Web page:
An elegant 18th-century villa once occupied by an aristocratic, Italian family is now the Santorio Museum, housing an impressive collection of religious paintings, period furniture, antiques, and tapestries. Laid out on three floors, the sitting rooms, bedrooms, kitchen, library, ballroom, and private chapel are decorated in various styles of decor including Empire, Biedermeier, Gothic, and Rococo Revival. The second floor has temporary and permanent exhibitions, including works by Giambattista Tiepolo. The Sartorio Museum also has an English-style garden with wandering paths, flowerbeds, towering trees, and Veneto-style sculptures.
Close to the Canal Grande, the neoclassical-style Church of Sant’Antonio Taumaturgo is the largest in Trieste. Started in 1825, completed in 1842, and finally consecrated in 1849, the church has classic neo-classical elements including tall, ionic columns plus six statues of the most important Italian saints.
Trieste was a large center for the Serbian Orthodox community in the 18th century. The Spiridione church was built in 1748, designed in the rich, Eastern Byzantine style, featuring mosaics with gold tiles, stained glass windows, hand-painted frescoes, religious paintings, and blue stone domes.
Behind the Savoia Excelsior Palace is a mini-antique district along with bookstores and unique home and fashion boutiques.
Susanna and Roberto, two master craftsmen, meld antique odds and ends along with new pieces to create one-of-a-kind furniture, art pieces, sculptures, and decorative objects at their shop Blu di Prussia.
A delightful children’s shop, every inch of Cucu is loaded with the most charming toys, puzzles, clothing, pajamas, games, stuffed animals, books, mobiles, and jewelry.
Once named the most important and luxurious hotel in the Austro-Hungarian Empire, the Savoia Excelsior Palace, opened in 1911, is a grand hotel in the old-world style, but with modern, up-to-date conveniences. Located in the heart of the city, across from the harbor and minutes away from Piazza Unità d’Italia, the hotel was almost within walking distance of every major attraction. We had a deluxe room on the fourth floor, tastefully decorated in soft, neutral colors and contemporary furniture with a king-sized bed plus an Illy espresso machine, a white marble bathroom with a separate toilet room, and free Wi-Fi. Best of all, we had great views of the Gulf of Trieste, watching the different cruise ships docking daily.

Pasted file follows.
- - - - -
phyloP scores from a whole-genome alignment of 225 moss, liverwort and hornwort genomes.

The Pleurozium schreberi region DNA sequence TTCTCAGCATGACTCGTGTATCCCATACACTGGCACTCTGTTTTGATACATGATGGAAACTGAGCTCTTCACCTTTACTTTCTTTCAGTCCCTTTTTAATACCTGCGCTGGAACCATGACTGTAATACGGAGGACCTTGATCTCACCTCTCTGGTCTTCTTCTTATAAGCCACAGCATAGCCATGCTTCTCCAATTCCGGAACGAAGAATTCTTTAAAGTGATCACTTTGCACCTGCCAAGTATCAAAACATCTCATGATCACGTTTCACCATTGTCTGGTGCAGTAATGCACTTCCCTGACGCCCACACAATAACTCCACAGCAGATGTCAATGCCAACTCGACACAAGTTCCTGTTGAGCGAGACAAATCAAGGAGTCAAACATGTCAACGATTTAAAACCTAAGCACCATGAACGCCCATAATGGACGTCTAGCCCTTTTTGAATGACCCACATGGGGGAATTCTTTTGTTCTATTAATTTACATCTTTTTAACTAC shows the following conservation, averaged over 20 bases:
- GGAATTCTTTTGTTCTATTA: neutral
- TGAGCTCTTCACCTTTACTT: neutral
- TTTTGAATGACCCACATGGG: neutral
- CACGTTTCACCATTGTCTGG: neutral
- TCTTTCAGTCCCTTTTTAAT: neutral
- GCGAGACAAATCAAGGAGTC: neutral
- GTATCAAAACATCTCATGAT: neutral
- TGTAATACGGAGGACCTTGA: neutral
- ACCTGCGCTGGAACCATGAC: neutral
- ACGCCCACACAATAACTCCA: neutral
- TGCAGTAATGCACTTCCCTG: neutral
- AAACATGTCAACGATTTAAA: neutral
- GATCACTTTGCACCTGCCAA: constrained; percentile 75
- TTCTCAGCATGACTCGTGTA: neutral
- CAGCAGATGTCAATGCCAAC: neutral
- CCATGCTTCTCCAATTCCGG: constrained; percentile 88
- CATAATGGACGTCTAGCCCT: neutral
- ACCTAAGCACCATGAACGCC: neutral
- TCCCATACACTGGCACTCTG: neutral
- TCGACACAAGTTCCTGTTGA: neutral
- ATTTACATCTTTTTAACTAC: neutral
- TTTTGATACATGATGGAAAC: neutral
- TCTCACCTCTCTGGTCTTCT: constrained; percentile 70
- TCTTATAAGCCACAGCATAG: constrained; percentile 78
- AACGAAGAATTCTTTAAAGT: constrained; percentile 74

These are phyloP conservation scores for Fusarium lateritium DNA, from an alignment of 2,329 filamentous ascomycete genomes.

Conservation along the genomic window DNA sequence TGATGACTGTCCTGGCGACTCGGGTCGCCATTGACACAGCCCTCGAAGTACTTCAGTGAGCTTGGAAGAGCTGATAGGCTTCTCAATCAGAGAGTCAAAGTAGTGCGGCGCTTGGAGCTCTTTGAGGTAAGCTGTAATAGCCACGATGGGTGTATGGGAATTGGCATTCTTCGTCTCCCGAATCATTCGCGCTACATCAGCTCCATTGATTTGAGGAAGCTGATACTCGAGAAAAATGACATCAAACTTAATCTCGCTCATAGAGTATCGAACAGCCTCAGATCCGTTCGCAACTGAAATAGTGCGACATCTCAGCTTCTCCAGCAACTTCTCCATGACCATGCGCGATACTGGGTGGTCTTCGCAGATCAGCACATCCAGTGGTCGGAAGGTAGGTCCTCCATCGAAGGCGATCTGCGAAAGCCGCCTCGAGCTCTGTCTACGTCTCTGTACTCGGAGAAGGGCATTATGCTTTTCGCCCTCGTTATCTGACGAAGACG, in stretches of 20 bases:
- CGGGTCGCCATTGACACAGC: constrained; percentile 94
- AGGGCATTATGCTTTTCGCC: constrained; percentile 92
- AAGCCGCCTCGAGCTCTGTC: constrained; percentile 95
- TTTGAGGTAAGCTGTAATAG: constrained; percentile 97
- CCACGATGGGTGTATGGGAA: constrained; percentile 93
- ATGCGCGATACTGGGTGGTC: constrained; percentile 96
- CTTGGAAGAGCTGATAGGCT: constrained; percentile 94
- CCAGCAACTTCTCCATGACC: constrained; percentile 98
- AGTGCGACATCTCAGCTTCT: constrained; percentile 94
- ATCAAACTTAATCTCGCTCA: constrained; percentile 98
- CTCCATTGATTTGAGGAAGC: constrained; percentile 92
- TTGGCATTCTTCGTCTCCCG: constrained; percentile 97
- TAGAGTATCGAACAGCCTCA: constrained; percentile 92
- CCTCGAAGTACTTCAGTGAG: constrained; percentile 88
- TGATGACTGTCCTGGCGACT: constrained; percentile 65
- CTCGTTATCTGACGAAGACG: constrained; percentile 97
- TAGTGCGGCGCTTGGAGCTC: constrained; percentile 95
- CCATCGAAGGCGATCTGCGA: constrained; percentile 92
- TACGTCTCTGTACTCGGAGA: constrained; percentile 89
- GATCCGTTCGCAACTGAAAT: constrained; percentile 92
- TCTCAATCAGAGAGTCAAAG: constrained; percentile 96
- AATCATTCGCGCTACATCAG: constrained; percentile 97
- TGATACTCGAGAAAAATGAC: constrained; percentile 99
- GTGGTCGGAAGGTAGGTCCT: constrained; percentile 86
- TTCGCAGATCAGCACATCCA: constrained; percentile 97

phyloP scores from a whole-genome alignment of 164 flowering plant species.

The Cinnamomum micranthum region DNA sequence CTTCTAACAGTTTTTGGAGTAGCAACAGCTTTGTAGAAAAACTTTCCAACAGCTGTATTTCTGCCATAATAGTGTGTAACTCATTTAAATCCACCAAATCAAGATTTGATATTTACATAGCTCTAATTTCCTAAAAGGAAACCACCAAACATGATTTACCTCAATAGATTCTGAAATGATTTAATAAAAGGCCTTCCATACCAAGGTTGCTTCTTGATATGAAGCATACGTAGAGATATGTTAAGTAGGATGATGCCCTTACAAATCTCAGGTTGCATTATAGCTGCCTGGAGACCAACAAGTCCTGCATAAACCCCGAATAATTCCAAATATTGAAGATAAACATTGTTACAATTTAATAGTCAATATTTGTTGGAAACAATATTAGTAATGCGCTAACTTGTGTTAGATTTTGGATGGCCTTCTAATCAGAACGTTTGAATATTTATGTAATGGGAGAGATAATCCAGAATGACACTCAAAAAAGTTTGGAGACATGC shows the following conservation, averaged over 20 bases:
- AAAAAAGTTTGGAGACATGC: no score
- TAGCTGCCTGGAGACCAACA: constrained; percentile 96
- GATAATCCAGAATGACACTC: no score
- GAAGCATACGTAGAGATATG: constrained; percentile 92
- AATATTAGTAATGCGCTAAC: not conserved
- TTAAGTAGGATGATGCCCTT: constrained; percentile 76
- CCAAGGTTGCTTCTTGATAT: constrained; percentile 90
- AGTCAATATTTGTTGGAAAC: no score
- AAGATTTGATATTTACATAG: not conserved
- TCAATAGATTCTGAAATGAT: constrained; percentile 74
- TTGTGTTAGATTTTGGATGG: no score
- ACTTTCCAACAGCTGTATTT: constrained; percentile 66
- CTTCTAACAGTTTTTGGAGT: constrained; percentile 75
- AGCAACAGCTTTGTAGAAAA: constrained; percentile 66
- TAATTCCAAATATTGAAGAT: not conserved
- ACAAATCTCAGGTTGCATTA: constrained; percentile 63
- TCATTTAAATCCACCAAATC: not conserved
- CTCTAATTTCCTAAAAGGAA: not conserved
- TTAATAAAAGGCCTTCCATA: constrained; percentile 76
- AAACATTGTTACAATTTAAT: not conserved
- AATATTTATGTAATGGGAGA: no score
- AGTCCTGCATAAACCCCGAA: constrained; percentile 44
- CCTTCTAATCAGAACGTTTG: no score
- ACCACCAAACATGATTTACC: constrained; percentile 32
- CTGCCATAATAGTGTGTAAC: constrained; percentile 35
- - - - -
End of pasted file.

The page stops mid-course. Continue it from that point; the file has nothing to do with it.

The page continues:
Located on a centrally located square, the reasonably priced DoubleTree By Hilton hotel is housed in a handsome 19th-century limestone building with some of the original frescoes and marble interiors. Amenities include free Wi-Fi, room service, and a fitness center.
Steps away from the waterfront, nestled on a narrow side street, Cio Che Piace serves authentic northern Italian cuisine plus also offers vegan and vegetarian dishes. House specialties include whole Branzino fish, fritto misto from the Gulf of Trieste with shrimp, calamari, and sardines, spaghetti with capers, raisins, sardines, a savory flan with pumpkin mousse, and shallots. All desserts are made in-house.
Pro Tip: If it’s warm enough, dine on their secluded outdoor terrace.
Trieste is known for having some of the best coffee and cafés in Italy and it’s the home of the world-renowned Illy coffee brand.
An Art Nouveau gem inspired by the great cafés of Vienna from the 19th century, Caffé San Marco became a magnet for writers (including James Joyce) and intellectuals to gather when it opened in 1914. Caffé San Marco was recently restored and now has a bookshop that also exhibits art pieces by local artists and concerts.
Passing through an archway festooned with red roses and antique wood doors at La Bomboniera, you enter a sweet world of Italian and Austrian meringues, bonbons, chocolates, cakes, pastries, and biscotti. The handsome Art Nouveau-style building dates back to 1836.
Pro Tip: You can have a coffee with your pastries on the outdoor tables in front.
There’s no way you can leave Trieste without having a scoop or two or three of their famed gelato. Although we passed dozens of gelato shops, we were told by the locals that hands down Gelato Marco is the best in the city. They were right. We speedily slurped on the artisanally made flavors of espresso, tiramisu, pistachio, and dark chocolate.
Pro Tip: Don’t be put off by the long lines — they move quickly and the gelato is well worth the little extra wait.
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Richard Nahem is an ex-New Yorker living in Paris since 2005. A travel writer and photographer, he’s been publishing his blog Eye Prefer Paris since 2006 and also writes for publications such as Travel Agent Central, Passport Magazine, The Guardian, Bonjour Paris, and Luxury Travel Advisor. He focuses mainly on luxury travel in Europe. Richard also leads private personalized tours of Paris for clients looking to explore the off the beaten path Paris they never usually see on their own.